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Can vaccinated people still spread the coronavirus?

** For local vaccine history, see below.

Those who have received the coronavirus vaccine and waited two weeks for their immune system to respond are officially fully vaccinated.

The actual test of Pfizer’s COVID-19 vaccine in more than half a million people confirms that it is very effective in preventing serious illness or death, even after a single dose.

But does this mean that vaccinated people cannot carry and spread the virus?

Deborah Fuller is a microbiologist at the University of Washington who works on coronavirus vaccines. She explains what science shows about post-vaccination transmission ̵

1; and whether new options can change that equation.

Does vaccination mean complete prevention?

The short answer is no. You can still become infected after you have been vaccinated. But your chances of getting sick are almost zero.

Many people believe that vaccines act as a shield, blocking the virus from completely infecting cells. But in most cases, a person who is vaccinated is protected from disease, not necessarily from infection.

Everyone’s immune system is a little different, so when the vaccine is 95% effective, it just means that 95% of the people who get the vaccine will not get sick. These people can be completely protected from infection or become infected, but remain asymptomatic, as their immune system eliminates the virus very quickly. The remaining 5% of those vaccinated can become infected and get sick, but are very unlikely to be hospitalized.

Vaccination does not protect you 100% from infection, but in any case it gives your immune system a leg up from the coronavirus. Whatever your outcome – whether it is complete protection against infection or some level of disease – you will be better off after being exposed to the virus than if you have not been vaccinated.

Does infection always mean transmission?

Transmission occurs when a sufficient amount of virus particles from an infected person enters the body of an uninfected person. In theory, anyone infected with the coronavirus could potentially transmit it. But the vaccine will reduce the chance of this happening.

In general, if vaccination does not completely prevent the infection, it will significantly reduce the amount of virus coming out of your nose and mouth – a process called shedding – and shorten the time you pass the virus. This is a big deal. A person who throws out less virus is less likely to pass it on to someone else.

This seems to be the case with coronavirus vaccines. In a recent prepress study that is yet to be reviewed, Israeli researchers tested 2,897 vaccinated for signs of coronavirus infection. Most did not have a detectable virus, but people who were infected had a quarter of the amount of the virus in their bodies as unvaccinated people tested at the same time after infection.

Less coronavirus virus means less chance of spreading it, and if the amount of virus in your body is low enough, the chances of transmitting it can reach almost zero. However, researchers still do not know where this restriction is for coronavirus, and because vaccines do not provide 100% protection against infection, the Centers for Disease Control and Prevention recommends that people continue to wear masks and social distance even after being vaccinated.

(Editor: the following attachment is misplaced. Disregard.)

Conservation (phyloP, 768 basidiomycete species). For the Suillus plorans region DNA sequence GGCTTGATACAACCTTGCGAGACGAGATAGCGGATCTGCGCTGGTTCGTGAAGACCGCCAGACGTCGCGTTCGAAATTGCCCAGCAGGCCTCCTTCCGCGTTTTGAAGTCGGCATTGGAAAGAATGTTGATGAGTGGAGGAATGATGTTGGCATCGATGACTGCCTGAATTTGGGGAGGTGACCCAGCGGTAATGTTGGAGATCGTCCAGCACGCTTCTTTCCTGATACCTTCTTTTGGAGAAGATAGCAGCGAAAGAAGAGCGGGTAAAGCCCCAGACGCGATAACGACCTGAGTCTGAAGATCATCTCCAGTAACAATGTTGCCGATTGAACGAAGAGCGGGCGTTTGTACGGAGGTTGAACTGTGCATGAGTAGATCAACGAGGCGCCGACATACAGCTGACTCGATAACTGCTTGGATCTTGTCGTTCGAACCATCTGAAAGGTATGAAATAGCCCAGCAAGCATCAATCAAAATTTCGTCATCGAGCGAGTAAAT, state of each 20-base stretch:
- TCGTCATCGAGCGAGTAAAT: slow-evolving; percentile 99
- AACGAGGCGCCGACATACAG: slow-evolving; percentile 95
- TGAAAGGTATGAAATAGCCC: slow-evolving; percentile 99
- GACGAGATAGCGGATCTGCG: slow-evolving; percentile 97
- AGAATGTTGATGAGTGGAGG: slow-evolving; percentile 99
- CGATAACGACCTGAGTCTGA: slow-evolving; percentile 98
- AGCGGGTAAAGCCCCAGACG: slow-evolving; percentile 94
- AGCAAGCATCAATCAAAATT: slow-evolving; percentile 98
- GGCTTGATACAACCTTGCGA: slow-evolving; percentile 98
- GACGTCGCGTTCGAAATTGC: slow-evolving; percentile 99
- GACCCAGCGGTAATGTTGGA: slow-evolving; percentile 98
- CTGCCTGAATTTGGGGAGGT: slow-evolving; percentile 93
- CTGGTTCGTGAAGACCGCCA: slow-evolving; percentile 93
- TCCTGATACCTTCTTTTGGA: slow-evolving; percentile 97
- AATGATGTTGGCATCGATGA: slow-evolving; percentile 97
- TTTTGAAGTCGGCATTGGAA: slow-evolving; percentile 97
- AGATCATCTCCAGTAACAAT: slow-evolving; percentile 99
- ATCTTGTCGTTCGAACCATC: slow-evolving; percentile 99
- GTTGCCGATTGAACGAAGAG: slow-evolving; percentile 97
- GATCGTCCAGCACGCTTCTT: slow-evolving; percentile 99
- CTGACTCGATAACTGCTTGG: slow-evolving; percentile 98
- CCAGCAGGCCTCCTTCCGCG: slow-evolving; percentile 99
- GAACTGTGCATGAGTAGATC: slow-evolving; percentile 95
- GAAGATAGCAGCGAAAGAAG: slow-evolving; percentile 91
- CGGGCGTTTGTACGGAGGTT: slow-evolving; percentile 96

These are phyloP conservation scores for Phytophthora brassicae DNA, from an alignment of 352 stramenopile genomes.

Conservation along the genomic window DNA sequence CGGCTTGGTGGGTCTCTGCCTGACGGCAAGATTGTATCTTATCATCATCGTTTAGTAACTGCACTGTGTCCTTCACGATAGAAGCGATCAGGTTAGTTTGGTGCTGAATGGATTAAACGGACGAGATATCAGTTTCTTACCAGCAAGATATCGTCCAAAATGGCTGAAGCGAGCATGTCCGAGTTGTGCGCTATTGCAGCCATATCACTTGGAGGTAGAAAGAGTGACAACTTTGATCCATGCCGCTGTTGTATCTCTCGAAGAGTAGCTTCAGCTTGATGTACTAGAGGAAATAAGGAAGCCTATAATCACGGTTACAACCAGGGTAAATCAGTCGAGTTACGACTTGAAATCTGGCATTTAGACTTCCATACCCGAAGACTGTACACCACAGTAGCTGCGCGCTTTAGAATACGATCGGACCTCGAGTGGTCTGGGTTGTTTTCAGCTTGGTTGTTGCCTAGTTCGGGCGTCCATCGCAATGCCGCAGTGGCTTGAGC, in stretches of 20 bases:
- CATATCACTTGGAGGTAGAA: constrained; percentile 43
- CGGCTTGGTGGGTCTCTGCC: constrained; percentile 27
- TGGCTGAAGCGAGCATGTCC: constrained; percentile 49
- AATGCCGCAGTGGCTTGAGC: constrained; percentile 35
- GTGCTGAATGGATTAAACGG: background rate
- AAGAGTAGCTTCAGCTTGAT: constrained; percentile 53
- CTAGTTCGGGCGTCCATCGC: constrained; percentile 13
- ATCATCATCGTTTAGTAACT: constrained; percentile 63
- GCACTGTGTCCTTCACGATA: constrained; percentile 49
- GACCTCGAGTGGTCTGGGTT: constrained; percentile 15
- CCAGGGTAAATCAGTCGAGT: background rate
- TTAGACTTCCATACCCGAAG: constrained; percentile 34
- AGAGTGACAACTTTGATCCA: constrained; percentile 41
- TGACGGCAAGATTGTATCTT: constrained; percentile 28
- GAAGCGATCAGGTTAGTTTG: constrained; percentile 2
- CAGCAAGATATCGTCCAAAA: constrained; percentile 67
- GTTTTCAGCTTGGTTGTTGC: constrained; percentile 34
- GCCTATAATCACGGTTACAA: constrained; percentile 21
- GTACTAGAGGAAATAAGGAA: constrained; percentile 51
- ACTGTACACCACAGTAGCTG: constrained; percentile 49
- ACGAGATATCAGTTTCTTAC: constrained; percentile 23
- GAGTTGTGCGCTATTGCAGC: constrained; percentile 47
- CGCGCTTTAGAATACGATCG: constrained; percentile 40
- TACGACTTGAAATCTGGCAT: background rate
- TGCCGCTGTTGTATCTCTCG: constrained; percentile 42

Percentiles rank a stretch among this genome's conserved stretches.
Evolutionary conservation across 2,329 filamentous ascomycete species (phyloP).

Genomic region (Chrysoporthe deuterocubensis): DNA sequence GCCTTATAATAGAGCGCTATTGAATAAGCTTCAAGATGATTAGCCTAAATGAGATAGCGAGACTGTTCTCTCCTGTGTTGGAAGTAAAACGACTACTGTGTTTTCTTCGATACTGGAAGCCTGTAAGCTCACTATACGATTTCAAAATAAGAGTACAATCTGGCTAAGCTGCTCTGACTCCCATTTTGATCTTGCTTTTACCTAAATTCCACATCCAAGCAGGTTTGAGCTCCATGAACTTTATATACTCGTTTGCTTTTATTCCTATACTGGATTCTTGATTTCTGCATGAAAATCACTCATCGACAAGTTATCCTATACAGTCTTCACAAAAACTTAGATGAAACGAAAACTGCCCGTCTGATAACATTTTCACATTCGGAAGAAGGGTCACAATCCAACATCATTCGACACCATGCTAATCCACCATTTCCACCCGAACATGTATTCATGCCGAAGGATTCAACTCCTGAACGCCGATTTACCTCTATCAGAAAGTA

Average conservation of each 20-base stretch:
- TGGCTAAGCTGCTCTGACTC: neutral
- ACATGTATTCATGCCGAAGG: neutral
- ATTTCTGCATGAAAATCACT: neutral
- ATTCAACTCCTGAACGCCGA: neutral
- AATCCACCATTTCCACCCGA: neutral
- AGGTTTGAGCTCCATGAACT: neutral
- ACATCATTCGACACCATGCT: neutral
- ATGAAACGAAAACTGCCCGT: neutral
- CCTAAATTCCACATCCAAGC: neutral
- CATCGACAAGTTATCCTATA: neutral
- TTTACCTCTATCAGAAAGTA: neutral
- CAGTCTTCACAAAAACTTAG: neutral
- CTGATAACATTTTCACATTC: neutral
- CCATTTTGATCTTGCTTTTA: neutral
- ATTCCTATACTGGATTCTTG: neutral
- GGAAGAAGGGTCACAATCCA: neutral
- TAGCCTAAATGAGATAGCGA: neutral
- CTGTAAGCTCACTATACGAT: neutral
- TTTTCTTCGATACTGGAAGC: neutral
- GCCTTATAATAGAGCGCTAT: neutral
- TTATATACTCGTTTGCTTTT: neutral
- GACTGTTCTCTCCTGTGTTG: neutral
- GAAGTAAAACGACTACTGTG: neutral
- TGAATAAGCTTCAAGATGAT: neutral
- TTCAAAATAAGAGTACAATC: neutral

What about the new variants of the coronavirus?

New variants of the coronavirus have emerged in recent months, and recent studies have shown that vaccines are less effective against some, such as variant B1351, first identified in South Africa.

Each time SARS-CoV-2 replicates, it acquires new mutations. In recent months, researchers have discovered new variants that are more infectious – meaning that one has to inhale less virus to become infected – and other variants that are more transmissible – meaning they increase the amount of virus. which one throws away. And researchers have also found at least one new option that appears to be better at avoiding the immune system, according to early data.

So how does this relate to vaccines and transmission?

For the South African variant, vaccines still provide more than 85% protection against severe COVID-19 disease. But when counting mild and moderate cases, they provide, at best, only about 50% -60% protection. This means that at least 40% of vaccinated people will still have a strong enough infection – and enough virus in their body – to cause at least moderate disease.

If vaccinated people have more virus in their bodies and it takes less of that virus to infect another person, a vaccinated person will be more likely to transmit these new strains to the coronavirus.

If all goes well, vaccines will soon reduce the rate of serious illness and death worldwide. Of course, any vaccine that reduces the severity of the disease, also at the population level, reduces the amount of virus that is released in general. But due to the emergence of new variants, vaccinated people still have the potential to shed and spread the coronavirus to other people vaccinated or otherwise. This means that it is likely that it will take much longer for vaccines to reduce transmission and for populations to reach herd immunity than if these new variants never appeared. Exactly how long it will take is a balance between how effective vaccines are against emerging strains and how transmissible and contagious these new strains are.

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